But Bryce said nothing is more satisfying to him, at this stage in his life, than creating something new that will be climbed for decades to come. Anyone who just walks up to a sport climb, gives it a few goes, or tries hard and then leaves, is just a “bolt clipper,” he said, with not a little disdain. They come, they go, and they leave nothing behind.
I asked Bryce how old he was, if he didn’t mind saying. He is 70. I don’t know exactly how many routes he has personally established but it’s at least in the hundreds, and it could be more. According to his website, there are 800 routes walking distance to his place, and more than 2,500 within an hour’s drive. Many of those were his first ascents—I remember that much from the guidebook 20 years ago that he wrote. Bryce named and gave most of these climbs their route descriptions. But it’s clear Bryce felt his real legacy was the climbs he created out of nothing, and that hundreds and thousands of climbers would come to climb after.
I resolved to learn this art, learn the craft, and invest the time and money. Climbing can sometimes seem a little frivolous, though I believe the sport to be nearly transcendent—important for civilization, even.
Yet even with it’s strengths, Bryce is right: most climbers come, climb, go, and leave nothing behind. Some, like me, donate annually to Access Fund, the national organization dedicated to protecting land access for climbers (if you consider yourself a climber and cannot spare at least $50/year for Access Fund, then shame on you). Others serve on the boards of local organizations, like the Rumney Climbers Association, dedicating their time to ensuring the areas are well-managed. They supervise the maintenance and replacement of old bolts and anchors, raise money to build and maintain trails, and negotiate for access to new and existing areas, or purchase land to ensure access.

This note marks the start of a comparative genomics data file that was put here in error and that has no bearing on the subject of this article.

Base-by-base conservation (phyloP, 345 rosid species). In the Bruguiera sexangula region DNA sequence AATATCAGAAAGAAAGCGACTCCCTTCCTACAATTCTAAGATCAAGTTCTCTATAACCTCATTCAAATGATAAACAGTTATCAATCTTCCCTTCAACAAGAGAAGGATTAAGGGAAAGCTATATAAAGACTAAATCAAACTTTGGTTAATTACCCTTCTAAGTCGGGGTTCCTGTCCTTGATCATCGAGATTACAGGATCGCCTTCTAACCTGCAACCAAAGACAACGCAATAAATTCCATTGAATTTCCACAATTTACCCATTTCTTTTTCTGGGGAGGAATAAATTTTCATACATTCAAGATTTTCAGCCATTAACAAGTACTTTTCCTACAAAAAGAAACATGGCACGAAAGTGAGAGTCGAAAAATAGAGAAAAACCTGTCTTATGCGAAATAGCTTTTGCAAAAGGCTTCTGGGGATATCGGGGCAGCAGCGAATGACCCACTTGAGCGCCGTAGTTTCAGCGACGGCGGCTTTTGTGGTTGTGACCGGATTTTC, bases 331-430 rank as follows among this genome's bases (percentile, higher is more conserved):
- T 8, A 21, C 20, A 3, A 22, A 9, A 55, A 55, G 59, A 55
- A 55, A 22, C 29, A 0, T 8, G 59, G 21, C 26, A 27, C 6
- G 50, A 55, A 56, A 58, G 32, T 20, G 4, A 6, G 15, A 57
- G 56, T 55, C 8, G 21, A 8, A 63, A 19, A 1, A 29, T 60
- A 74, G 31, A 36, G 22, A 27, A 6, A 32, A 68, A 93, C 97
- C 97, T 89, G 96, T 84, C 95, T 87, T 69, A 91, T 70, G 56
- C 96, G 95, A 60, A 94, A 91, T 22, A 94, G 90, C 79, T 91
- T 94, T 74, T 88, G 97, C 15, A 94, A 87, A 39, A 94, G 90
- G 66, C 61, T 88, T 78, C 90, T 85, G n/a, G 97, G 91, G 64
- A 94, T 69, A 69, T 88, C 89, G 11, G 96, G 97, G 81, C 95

But there are an even more select few who develop climbing areas in the first place. I ran into one of these climbers, Lee Hansche, just a few weeks ago in Rumney. Lee (and many friends, it should be noted) spent much of the pandemic developing a new area, coincidentally called Russell Crags, just a short drive toward the mountains. In fact, the friend who I was climbing with that day had just been to Russell Crags, and came back with rave reviews, which he passed along to Lee.
Lee gave me some beta on the 12b I was struggling on, called Jedi Mind Tricks (first ascent: Ward Smith; route description on Mountain Project submitted by none other than Lee Hansche), and then he continued on down the trail.
Climbers like me owe climbers like Lee and Bryce an enormous debt of gratitude. Their legacies are there, in New Hampshire, in New Zealand, glued and bolted into place, and will be for years to come.
I asked Bryce if he’d ever considered retiring. Nah, he said. What would he do, sit in an old person’s home? Dream about the bolts he clipped in the past? No—he’d rather be there at the shop, having conversations like the one we were having just then.
It was time to go, our appointment for the cave adventure was drawing near. I asked Bryce what I should buy from the shop before I left. He took a deep breath, and said I should buy a book. Over in the corner he had a crate of used ones. I walked over and picked out an old volume by Peter Matthiessen I hadn’t seen before.
He’s never written anything bad, eh?
No, he hasn’t, I said.
I paid Bryce the 15 NZD, and I told him I wanted to get into route development back in New Hampshire. He gave me his email and told me to write him. If he’s ever in the area, he said, he’ll look forward to getting on one of my climbs.